spring-a-gram-catRESTful services are a key facet to developing mobile apps, so I have used Spring Data REST to bridge the gap between Spring Data and mobile interfaces by building a demo application. Roy Clarkson and I will be demonstrating it next week. The app is called Spring-a-Gram and has been developed to move as much development as possible off of the server and onto the client.

In our demo, I’ll show an iPhone mobile web app that can take pictures and upload them to a backend database. Then it will let you tweet links to all your friends. Roy will demo an Android app that does similar things. All the while, it showcases the power of Spring Data REST and hypermedia.

My goal that I am trying to accomplish this week is to get the latest Spring Data GA release into my demo so I can show of the new ALPS metadata. This will be a signature achievement, because it will remove the need for a client developer to actually peek at the apps domain model. Instead, one can interrogate the RESTful service purely with a tool like curl and figure out how to a interact with the backend.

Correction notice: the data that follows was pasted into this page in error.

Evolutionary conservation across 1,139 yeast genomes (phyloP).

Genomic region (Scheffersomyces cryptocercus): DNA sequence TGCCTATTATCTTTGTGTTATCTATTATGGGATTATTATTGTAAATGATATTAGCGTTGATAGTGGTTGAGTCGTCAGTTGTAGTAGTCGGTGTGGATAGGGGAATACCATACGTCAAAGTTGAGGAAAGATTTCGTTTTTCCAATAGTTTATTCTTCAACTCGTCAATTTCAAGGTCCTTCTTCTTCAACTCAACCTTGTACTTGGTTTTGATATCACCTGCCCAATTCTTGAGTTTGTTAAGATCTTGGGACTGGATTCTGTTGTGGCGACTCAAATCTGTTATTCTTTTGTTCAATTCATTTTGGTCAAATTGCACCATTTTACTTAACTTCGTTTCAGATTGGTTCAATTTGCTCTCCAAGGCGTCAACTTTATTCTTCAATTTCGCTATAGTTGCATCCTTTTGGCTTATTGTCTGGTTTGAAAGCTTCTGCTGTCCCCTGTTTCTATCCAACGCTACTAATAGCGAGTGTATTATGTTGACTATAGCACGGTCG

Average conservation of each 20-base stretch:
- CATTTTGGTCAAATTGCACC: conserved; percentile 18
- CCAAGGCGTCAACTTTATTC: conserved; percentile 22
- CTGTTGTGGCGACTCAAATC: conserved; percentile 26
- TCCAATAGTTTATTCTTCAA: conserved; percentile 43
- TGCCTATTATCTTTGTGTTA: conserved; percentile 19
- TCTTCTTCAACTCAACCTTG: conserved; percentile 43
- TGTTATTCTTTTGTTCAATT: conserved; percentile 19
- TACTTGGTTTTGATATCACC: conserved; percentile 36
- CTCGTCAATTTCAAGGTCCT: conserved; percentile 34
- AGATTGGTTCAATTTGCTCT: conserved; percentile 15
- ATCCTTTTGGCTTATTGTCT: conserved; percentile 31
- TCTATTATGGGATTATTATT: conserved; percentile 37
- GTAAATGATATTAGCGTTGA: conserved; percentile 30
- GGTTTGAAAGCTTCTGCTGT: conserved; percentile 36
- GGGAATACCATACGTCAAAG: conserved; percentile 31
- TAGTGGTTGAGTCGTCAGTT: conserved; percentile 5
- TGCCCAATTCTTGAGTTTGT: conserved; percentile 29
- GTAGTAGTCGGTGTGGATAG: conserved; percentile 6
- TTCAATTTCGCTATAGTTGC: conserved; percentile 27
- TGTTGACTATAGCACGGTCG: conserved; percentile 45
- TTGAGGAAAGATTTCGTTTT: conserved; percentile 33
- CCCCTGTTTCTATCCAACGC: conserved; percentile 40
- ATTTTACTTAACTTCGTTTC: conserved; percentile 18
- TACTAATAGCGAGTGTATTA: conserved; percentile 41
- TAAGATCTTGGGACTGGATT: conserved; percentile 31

At the same time, I’m polishing up the getting started guides so that readers can skip over the build steps and jump right to the content. The process of putting such dynamic features into an asciidoctor-based guide was quite enlightening. I wrote JavaScript, CSS, and HTML and learned a lot of really fascinating things. I just can’t wait to gather with my colleagues and have a toast to this past year’s work!

If you happen to be coming (it’s not too late to register!!!!), send me a tweet or a message on this blog site. I’m trying to gather notes on all the people I plan to link up with. (In the meantime, I’ve told my editor for Learning Spring Boot that I’m basically unavailable to work on rewrites for the next two weeks.)

Happing coding!

Sprinkling in some @SpringData #REST to chapter 4 of Learning #SpringBoot /cc @PacktPub